Everyone reacts differently to change. Some people thrive on it, while others are utterly terrified by it.

But whichever way you lean, one thing is for certain: the best way to cope with change is to PLAN for it.

And few changes can be more impactful than the departure of a capable and trusted member of your team.

But it always surprises me to see so many organizations that continue to move forward without even the simplest of succession plans in place.

There’s no exact formula as to what comprises an effective succession plan, and the components vary along with your institutional culture and needs. But there ARE some things you can do to mitigate what can otherwise turn into a very challenging management event.

Keep those job descriptions handy, and up to date.  When one of your long-term employees decides to retire, the most embarrassing question anyone can ask is “what did they DO?” But it happens.

If you have formalized job descriptions written up for every position on your organizational chart—(and if you don’t, you need to!)—keep them up to date, especially for folks who have been in their job for a number of years.

And don’t forget to separate the individual from the job duties—even though good old Bob didn’t always get around to doing those quarterly sales reports, they still need to get done. The new Bob needs to know that!

Know your hiring market. Once you’ve reviewed an updated job description, think about your market. Are there individuals out there capable of handling these tasks? Where do you need to concentrate your hiring efforts?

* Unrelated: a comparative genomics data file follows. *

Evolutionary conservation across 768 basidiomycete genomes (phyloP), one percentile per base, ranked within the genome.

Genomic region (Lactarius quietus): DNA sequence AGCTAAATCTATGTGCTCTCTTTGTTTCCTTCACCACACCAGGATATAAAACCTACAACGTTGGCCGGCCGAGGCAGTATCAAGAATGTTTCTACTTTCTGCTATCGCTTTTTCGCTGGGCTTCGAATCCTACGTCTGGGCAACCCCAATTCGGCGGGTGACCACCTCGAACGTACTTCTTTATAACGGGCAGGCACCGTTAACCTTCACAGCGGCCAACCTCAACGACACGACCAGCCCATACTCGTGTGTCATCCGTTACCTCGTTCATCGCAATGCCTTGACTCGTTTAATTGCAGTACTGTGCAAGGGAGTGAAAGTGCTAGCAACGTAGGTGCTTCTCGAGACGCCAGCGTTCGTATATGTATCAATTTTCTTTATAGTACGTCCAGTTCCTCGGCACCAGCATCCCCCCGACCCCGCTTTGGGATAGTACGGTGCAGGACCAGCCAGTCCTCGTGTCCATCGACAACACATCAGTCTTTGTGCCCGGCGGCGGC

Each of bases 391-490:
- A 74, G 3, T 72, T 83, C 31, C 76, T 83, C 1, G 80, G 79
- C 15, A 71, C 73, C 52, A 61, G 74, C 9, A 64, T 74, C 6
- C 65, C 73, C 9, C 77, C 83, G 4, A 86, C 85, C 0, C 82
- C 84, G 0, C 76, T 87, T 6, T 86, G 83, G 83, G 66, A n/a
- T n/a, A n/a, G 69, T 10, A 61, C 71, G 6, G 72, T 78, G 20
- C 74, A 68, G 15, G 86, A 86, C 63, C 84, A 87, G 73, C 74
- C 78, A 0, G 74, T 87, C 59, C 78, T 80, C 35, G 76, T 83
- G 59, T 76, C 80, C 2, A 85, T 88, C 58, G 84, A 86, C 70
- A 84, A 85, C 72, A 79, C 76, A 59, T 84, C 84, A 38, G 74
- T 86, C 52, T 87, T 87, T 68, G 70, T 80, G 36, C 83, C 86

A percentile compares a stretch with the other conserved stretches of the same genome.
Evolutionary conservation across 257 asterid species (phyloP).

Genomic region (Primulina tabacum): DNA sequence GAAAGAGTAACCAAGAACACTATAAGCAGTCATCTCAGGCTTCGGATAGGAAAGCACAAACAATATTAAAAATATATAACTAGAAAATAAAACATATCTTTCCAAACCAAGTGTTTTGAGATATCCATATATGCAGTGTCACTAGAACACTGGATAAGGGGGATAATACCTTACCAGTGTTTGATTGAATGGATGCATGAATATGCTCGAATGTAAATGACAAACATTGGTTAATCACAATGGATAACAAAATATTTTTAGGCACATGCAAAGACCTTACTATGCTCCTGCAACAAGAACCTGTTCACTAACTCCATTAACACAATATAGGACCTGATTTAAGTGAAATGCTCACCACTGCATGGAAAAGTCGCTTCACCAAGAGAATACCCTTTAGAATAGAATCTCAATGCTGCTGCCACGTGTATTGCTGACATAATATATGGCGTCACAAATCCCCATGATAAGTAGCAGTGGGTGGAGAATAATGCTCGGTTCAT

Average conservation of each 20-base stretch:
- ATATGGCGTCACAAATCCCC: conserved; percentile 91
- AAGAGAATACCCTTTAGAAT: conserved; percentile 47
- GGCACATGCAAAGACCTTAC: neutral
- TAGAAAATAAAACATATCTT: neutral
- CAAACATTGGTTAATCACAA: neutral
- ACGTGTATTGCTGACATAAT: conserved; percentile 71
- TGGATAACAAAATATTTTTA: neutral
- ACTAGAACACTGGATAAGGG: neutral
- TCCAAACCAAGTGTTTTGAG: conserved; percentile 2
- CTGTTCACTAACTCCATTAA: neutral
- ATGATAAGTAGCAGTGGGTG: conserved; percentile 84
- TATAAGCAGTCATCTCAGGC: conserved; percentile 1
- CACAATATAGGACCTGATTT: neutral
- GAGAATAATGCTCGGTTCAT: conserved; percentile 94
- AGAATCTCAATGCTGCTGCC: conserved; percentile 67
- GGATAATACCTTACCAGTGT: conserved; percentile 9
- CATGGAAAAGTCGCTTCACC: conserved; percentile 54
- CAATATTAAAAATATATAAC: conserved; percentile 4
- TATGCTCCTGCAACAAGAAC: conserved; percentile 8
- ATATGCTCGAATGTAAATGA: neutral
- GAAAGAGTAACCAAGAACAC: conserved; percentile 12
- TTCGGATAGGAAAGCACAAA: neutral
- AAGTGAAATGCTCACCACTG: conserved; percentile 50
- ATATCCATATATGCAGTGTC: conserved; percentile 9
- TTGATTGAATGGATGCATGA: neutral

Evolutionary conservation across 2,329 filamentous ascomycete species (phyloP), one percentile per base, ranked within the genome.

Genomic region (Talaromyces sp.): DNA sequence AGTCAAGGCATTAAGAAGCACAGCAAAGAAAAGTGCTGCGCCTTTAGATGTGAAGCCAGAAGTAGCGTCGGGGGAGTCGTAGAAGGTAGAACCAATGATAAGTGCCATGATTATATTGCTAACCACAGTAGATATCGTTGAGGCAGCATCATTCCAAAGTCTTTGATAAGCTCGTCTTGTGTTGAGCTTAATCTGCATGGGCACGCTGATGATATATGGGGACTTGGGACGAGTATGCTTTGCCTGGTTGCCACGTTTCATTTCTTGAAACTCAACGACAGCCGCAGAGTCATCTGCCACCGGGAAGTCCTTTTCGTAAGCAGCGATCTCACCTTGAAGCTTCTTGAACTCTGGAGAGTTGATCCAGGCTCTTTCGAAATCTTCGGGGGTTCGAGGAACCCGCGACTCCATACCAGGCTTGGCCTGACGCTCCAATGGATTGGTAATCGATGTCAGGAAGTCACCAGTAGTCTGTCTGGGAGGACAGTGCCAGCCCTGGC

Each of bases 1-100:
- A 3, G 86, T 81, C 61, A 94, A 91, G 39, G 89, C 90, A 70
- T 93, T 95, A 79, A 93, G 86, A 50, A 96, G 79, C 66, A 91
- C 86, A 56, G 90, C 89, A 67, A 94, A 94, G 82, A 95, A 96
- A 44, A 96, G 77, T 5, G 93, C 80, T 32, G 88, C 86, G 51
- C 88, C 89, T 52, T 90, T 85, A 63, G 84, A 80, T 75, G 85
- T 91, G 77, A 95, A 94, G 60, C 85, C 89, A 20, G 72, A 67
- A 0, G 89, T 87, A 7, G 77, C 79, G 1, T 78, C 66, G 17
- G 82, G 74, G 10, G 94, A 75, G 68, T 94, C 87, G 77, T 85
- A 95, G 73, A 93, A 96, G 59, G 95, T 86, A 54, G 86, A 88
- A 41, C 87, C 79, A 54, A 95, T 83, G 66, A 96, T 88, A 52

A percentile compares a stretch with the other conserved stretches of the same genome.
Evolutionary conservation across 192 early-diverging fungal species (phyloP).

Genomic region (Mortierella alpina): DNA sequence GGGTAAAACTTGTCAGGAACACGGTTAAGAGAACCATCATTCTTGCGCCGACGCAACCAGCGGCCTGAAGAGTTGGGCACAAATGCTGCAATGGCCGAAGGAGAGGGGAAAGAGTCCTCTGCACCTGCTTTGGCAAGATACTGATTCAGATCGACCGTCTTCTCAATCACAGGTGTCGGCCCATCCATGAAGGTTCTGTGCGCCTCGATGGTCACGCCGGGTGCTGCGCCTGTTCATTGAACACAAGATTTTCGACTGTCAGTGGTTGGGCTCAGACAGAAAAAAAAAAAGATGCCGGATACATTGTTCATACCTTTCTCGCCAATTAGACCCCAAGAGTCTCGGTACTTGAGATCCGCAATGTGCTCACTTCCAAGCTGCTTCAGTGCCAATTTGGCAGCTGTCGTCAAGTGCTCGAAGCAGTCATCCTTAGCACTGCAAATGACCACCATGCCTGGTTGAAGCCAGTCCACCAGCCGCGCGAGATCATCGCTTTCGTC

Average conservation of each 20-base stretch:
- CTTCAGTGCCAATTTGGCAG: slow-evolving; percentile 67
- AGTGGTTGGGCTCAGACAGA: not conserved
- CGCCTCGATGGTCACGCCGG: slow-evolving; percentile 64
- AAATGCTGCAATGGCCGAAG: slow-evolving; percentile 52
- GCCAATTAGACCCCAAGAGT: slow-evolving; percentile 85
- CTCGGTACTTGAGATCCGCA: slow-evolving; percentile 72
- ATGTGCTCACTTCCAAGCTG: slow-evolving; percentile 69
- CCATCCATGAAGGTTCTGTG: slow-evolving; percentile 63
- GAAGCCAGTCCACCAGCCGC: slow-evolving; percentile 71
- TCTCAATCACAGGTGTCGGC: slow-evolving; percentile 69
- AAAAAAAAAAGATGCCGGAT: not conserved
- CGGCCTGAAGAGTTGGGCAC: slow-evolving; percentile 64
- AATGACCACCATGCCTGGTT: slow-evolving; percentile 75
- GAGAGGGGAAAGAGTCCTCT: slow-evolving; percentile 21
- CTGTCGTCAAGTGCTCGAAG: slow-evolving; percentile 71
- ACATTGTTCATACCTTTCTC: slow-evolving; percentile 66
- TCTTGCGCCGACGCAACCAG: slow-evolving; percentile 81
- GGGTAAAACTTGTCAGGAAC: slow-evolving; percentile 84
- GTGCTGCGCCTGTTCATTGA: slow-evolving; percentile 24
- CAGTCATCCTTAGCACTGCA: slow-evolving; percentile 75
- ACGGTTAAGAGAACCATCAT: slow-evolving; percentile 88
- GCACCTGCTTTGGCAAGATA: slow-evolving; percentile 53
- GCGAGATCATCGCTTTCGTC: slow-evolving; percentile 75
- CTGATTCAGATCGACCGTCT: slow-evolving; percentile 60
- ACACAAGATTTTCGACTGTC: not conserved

Are there professional resources designed to reach the type of individual you need? Can you access them? Keep those emails and websites handy, to get the word out quickly once the need arises.

And if you don’t have a file of folks who have expressed an interest in coming to work for you, start one! Keep them sorted by position, as potential candidates. At this point you’re not evaluating their qualifications, but building a labor pool—if they’re not right for one job, they may be right for another.

Groom those internal candidates! Your succession plan should be a living document, which evolves as new internal prospects emerge and express interest in a particular position. Keep an eye on these folks, and if they show promise, make sure they have access to the training and development resources they need to get where they want to go.

There should never be any guarantees implied that an assistant will automatically move up once his or her supervisor moves on. Although that frequently happens, and often is the best-case scenario, it shouldn’t be considered a done deal. Things change, and you want to make the best choice possible based on the CURRENT needs of the position, and that may or may not be the person perceived to be “next in line.”

Go into these replacement situations with a good game plan, and your eyes open, and you’ll be on your way to implementing a “Succession Plan” that becomes a “Success Plan!”

Because it’s a necessary part of growth, and you know what we say…